Your doctor will perform a thorough history and physical examination, and ask questions to help determine whether the pain is coming from the SI joints, lumbar spine or hips. A neurosurgeon or pain medicine specialist can develop a probable diagnosis of SI joint dysfunction by palpating the painful areas and performing several movements that may cause pain:
The Gaenslen test applies torsion to the joint. With one hip flexed into the abdomen, the other leg is allowed to dangle off the edge of the table. Downward pressure on the leg causes hip extension and stresses the SI joint.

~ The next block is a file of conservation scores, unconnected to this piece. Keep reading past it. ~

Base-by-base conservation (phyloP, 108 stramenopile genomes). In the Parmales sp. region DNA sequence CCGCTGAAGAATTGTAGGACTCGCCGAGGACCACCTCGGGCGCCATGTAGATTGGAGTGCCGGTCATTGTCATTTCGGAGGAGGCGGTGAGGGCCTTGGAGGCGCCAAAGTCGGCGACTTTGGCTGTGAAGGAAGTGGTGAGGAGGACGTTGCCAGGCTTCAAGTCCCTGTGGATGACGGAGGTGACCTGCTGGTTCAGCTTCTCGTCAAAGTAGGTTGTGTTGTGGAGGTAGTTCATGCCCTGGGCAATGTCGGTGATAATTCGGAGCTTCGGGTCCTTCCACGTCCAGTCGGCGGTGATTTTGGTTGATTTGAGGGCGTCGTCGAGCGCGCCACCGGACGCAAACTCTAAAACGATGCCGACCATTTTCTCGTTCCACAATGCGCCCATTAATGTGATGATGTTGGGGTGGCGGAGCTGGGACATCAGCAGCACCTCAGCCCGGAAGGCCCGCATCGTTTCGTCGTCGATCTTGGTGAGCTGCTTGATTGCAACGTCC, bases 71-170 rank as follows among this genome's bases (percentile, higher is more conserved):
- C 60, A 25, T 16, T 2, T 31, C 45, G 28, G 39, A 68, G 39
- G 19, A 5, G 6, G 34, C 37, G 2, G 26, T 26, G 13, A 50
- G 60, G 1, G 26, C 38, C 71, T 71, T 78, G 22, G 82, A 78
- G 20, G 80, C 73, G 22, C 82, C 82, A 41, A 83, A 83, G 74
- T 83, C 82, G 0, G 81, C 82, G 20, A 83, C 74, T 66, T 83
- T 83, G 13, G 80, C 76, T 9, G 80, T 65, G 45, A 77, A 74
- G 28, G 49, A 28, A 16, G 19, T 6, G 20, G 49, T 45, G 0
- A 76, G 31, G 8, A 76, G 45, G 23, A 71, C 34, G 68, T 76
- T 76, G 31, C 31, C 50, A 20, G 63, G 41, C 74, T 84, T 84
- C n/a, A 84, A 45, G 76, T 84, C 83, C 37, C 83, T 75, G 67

The iliac gapping test applies pressure to the anterior superior iliac spine.
The iliac compression test applies compression to the joint while you lie on your side.
The FABER or Patrick test helps determine if pain is coming from the SI joints during flexion, abduction and external rotation.
Diagnostic tests include x-rays, CT scan and MRI to evaluate the condition of the joints, bones, muscles and ligaments.
Your pain medicine specialist may inject an anesthetic and a steroid directly into the SI joint using fluoroscopy for either diagnosis or treatment.